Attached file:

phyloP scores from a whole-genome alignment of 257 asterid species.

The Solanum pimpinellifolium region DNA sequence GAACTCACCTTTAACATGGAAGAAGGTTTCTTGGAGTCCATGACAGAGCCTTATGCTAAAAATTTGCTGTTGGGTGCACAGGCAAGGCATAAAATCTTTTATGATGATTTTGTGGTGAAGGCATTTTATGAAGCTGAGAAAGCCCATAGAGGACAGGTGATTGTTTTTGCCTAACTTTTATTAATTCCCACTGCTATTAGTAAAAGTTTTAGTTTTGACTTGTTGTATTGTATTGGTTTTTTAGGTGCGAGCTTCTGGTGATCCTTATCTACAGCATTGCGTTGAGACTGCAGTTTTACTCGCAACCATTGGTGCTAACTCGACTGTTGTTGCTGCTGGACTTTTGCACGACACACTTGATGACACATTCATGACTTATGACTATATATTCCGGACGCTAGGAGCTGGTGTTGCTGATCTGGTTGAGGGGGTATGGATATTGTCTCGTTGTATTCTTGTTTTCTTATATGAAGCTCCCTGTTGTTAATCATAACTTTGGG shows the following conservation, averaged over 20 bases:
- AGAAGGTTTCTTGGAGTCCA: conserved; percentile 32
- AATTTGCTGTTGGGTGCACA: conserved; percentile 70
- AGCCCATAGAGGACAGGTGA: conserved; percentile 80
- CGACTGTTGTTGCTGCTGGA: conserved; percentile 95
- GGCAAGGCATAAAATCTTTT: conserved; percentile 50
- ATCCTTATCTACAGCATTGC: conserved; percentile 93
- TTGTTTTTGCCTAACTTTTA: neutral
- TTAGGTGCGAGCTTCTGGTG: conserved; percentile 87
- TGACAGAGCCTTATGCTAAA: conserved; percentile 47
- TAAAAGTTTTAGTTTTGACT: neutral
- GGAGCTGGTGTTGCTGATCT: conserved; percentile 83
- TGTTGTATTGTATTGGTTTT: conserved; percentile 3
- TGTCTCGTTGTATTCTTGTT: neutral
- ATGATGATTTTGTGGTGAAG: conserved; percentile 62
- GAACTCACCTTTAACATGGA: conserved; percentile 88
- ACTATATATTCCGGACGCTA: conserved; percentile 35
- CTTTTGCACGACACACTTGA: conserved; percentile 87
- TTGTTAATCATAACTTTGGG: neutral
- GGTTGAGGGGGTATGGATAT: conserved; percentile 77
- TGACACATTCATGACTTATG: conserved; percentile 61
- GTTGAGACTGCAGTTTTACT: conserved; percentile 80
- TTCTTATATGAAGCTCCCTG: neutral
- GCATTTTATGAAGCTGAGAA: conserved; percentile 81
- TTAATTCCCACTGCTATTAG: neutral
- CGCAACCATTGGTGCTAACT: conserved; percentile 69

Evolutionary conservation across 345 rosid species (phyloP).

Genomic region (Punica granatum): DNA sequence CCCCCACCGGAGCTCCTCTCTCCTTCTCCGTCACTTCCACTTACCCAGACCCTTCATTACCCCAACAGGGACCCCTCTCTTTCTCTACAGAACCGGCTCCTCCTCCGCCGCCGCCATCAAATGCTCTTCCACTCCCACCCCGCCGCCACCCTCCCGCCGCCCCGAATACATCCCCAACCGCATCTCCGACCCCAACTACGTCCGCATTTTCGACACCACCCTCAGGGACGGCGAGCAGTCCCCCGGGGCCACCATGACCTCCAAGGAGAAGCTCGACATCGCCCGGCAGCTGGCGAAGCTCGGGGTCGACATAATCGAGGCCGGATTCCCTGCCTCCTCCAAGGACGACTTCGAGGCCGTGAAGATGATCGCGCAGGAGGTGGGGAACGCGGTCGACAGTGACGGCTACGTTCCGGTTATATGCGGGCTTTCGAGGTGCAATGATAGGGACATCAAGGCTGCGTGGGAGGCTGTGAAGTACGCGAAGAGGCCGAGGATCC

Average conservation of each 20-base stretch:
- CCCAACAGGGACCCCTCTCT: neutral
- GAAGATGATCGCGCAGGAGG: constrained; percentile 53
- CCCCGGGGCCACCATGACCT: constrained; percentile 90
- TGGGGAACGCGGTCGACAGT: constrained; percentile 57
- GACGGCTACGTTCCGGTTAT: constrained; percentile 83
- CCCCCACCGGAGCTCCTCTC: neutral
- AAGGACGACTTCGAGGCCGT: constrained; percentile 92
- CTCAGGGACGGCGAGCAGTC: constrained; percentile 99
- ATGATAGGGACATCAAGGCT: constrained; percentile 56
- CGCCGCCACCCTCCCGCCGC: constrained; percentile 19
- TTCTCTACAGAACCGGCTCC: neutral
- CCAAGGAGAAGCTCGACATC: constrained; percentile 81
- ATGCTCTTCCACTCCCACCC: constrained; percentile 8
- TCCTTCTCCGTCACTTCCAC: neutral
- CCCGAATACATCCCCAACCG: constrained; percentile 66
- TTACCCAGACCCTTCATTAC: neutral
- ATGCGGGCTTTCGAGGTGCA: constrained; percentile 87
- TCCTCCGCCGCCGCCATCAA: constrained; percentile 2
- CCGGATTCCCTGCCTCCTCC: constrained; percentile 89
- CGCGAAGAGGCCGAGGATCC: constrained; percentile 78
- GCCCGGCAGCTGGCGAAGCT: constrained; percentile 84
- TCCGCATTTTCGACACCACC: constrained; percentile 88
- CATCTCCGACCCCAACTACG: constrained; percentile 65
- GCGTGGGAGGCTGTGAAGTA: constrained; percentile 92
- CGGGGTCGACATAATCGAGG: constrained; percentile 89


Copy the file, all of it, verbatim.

phyloP scores from a whole-genome alignment of 257 asterid species.

The Solanum pimpinellifolium region DNA sequence GAACTCACCTTTAACATGGAAGAAGGTTTCTTGGAGTCCATGACAGAGCCTTATGCTAAAAATTTGCTGTTGGGTGCACAGGCAAGGCATAAAATCTTTTATGATGATTTTGTGGTGAAGGCATTTTATGAAGCTGAGAAAGCCCATAGAGGACAGGTGATTGTTTTTGCCTAACTTTTATTAATTCCCACTGCTATTAGTAAAAGTTTTAGTTTTGACTTGTTGTATTGTATTGGTTTTTTAGGTGCGAGCTTCTGGTGATCCTTATCTACAGCATTGCGTTGAGACTGCAGTTTTACTCGCAACCATTGGTGCTAACTCGACTGTTGTTGCTGCTGGACTTTTGCACGACACACTTGATGACACATTCATGACTTATGACTATATATTCCGGACGCTAGGAGCTGGTGTTGCTGATCTGGTTGAGGGGGTATGGATATTGTCTCGTTGTATTCTTGTTTTCTTATATGAAGCTCCCTGTTGTTAATCATAACTTTGGG shows the following conservation, averaged over 20 bases:
- AGAAGGTTTCTTGGAGTCCA: conserved; percentile 32
- AATTTGCTGTTGGGTGCACA: conserved; percentile 70
- AGCCCATAGAGGACAGGTGA: conserved; percentile 80
- CGACTGTTGTTGCTGCTGGA: conserved; percentile 95
- GGCAAGGCATAAAATCTTTT: conserved; percentile 50
- ATCCTTATCTACAGCATTGC: conserved; percentile 93
- TTGTTTTTGCCTAACTTTTA: neutral
- TTAGGTGCGAGCTTCTGGTG: conserved; percentile 87
- TGACAGAGCCTTATGCTAAA: conserved; percentile 47
- TAAAAGTTTTAGTTTTGACT: neutral
- GGAGCTGGTGTTGCTGATCT: conserved; percentile 83
- TGTTGTATTGTATTGGTTTT: conserved; percentile 3
- TGTCTCGTTGTATTCTTGTT: neutral
- ATGATGATTTTGTGGTGAAG: conserved; percentile 62
- GAACTCACCTTTAACATGGA: conserved; percentile 88
- ACTATATATTCCGGACGCTA: conserved; percentile 35
- CTTTTGCACGACACACTTGA: conserved; percentile 87
- TTGTTAATCATAACTTTGGG: neutral
- GGTTGAGGGGGTATGGATAT: conserved; percentile 77
- TGACACATTCATGACTTATG: conserved; percentile 61
- GTTGAGACTGCAGTTTTACT: conserved; percentile 80
- TTCTTATATGAAGCTCCCTG: neutral
- GCATTTTATGAAGCTGAGAA: conserved; percentile 81
- TTAATTCCCACTGCTATTAG: neutral
- CGCAACCATTGGTGCTAACT: conserved; percentile 69

Evolutionary conservation across 345 rosid species (phyloP).

Genomic region (Punica granatum): DNA sequence CCCCCACCGGAGCTCCTCTCTCCTTCTCCGTCACTTCCACTTACCCAGACCCTTCATTACCCCAACAGGGACCCCTCTCTTTCTCTACAGAACCGGCTCCTCCTCCGCCGCCGCCATCAAATGCTCTTCCACTCCCACCCCGCCGCCACCCTCCCGCCGCCCCGAATACATCCCCAACCGCATCTCCGACCCCAACTACGTCCGCATTTTCGACACCACCCTCAGGGACGGCGAGCAGTCCCCCGGGGCCACCATGACCTCCAAGGAGAAGCTCGACATCGCCCGGCAGCTGGCGAAGCTCGGGGTCGACATAATCGAGGCCGGATTCCCTGCCTCCTCCAAGGACGACTTCGAGGCCGTGAAGATGATCGCGCAGGAGGTGGGGAACGCGGTCGACAGTGACGGCTACGTTCCGGTTATATGCGGGCTTTCGAGGTGCAATGATAGGGACATCAAGGCTGCGTGGGAGGCTGTGAAGTACGCGAAGAGGCCGAGGATCC

Average conservation of each 20-base stretch:
- CCCAACAGGGACCCCTCTCT: neutral
- GAAGATGATCGCGCAGGAGG: constrained; percentile 53
- CCCCGGGGCCACCATGACCT: constrained; percentile 90
- TGGGGAACGCGGTCGACAGT: constrained; percentile 57
- GACGGCTACGTTCCGGTTAT: constrained; percentile 83
- CCCCCACCGGAGCTCCTCTC: neutral
- AAGGACGACTTCGAGGCCGT: constrained; percentile 92
- CTCAGGGACGGCGAGCAGTC: constrained; percentile 99
- ATGATAGGGACATCAAGGCT: constrained; percentile 56
- CGCCGCCACCCTCCCGCCGC: constrained; percentile 19
- TTCTCTACAGAACCGGCTCC: neutral
- CCAAGGAGAAGCTCGACATC: constrained; percentile 81
- ATGCTCTTCCACTCCCACCC: constrained; percentile 8
- TCCTTCTCCGTCACTTCCAC: neutral
- CCCGAATACATCCCCAACCG: constrained; percentile 66
- TTACCCAGACCCTTCATTAC: neutral
- ATGCGGGCTTTCGAGGTGCA: constrained; percentile 87
- TCCTCCGCCGCCGCCATCAA: constrained; percentile 2
- CCGGATTCCCTGCCTCCTCC: constrained; percentile 89
- CGCGAAGAGGCCGAGGATCC: constrained; percentile 78
- GCCCGGCAGCTGGCGAAGCT: constrained; percentile 84
- TCCGCATTTTCGACACCACC: constrained; percentile 88
- CATCTCCGACCCCAACTACG: constrained; percentile 65
- GCGTGGGAGGCTGTGAAGTA: constrained; percentile 92
- CGGGGTCGACATAATCGAGG: constrained; percentile 89